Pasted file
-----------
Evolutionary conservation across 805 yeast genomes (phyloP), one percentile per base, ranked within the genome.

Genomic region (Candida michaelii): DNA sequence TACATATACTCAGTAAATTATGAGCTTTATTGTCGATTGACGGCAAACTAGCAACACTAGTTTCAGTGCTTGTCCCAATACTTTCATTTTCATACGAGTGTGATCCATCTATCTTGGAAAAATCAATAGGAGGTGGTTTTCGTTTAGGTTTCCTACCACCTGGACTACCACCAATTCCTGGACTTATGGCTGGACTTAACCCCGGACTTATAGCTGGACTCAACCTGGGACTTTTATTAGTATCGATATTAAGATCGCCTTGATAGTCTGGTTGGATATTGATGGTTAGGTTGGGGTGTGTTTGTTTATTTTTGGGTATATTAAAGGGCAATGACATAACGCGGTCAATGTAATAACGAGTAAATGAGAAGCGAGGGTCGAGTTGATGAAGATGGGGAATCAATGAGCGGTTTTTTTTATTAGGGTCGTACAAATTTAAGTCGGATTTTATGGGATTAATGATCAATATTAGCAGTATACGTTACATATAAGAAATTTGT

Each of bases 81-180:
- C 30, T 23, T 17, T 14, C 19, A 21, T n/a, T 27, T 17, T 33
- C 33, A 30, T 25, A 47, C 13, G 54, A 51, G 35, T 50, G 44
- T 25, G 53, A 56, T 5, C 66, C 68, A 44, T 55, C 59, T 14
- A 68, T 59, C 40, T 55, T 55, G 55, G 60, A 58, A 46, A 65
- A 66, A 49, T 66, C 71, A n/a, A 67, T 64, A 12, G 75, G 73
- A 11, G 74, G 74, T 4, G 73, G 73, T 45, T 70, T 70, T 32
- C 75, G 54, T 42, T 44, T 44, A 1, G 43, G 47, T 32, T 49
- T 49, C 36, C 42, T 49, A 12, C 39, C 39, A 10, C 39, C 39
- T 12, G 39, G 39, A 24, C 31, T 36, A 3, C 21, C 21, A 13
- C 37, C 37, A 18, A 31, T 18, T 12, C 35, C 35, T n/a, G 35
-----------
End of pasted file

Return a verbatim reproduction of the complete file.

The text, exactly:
Evolutionary conservation across 805 yeast genomes (phyloP), one percentile per base, ranked within the genome.

Genomic region (Candida michaelii): DNA sequence TACATATACTCAGTAAATTATGAGCTTTATTGTCGATTGACGGCAAACTAGCAACACTAGTTTCAGTGCTTGTCCCAATACTTTCATTTTCATACGAGTGTGATCCATCTATCTTGGAAAAATCAATAGGAGGTGGTTTTCGTTTAGGTTTCCTACCACCTGGACTACCACCAATTCCTGGACTTATGGCTGGACTTAACCCCGGACTTATAGCTGGACTCAACCTGGGACTTTTATTAGTATCGATATTAAGATCGCCTTGATAGTCTGGTTGGATATTGATGGTTAGGTTGGGGTGTGTTTGTTTATTTTTGGGTATATTAAAGGGCAATGACATAACGCGGTCAATGTAATAACGAGTAAATGAGAAGCGAGGGTCGAGTTGATGAAGATGGGGAATCAATGAGCGGTTTTTTTTATTAGGGTCGTACAAATTTAAGTCGGATTTTATGGGATTAATGATCAATATTAGCAGTATACGTTACATATAAGAAATTTGT

Each of bases 81-180:
- C 30, T 23, T 17, T 14, C 19, A 21, T n/a, T 27, T 17, T 33
- C 33, A 30, T 25, A 47, C 13, G 54, A 51, G 35, T 50, G 44
- T 25, G 53, A 56, T 5, C 66, C 68, A 44, T 55, C 59, T 14
- A 68, T 59, C 40, T 55, T 55, G 55, G 60, A 58, A 46, A 65
- A 66, A 49, T 66, C 71, A n/a, A 67, T 64, A 12, G 75, G 73
- A 11, G 74, G 74, T 4, G 73, G 73, T 45, T 70, T 70, T 32
- C 75, G 54, T 42, T 44, T 44, A 1, G 43, G 47, T 32, T 49
- T 49, C 36, C 42, T 49, A 12, C 39, C 39, A 10, C 39, C 39
- T 12, G 39, G 39, A 24, C 31, T 36, A 3, C 21, C 21, A 13
- C 37, C 37, A 18, A 31, T 18, T 12, C 35, C 35, T n/a, G 35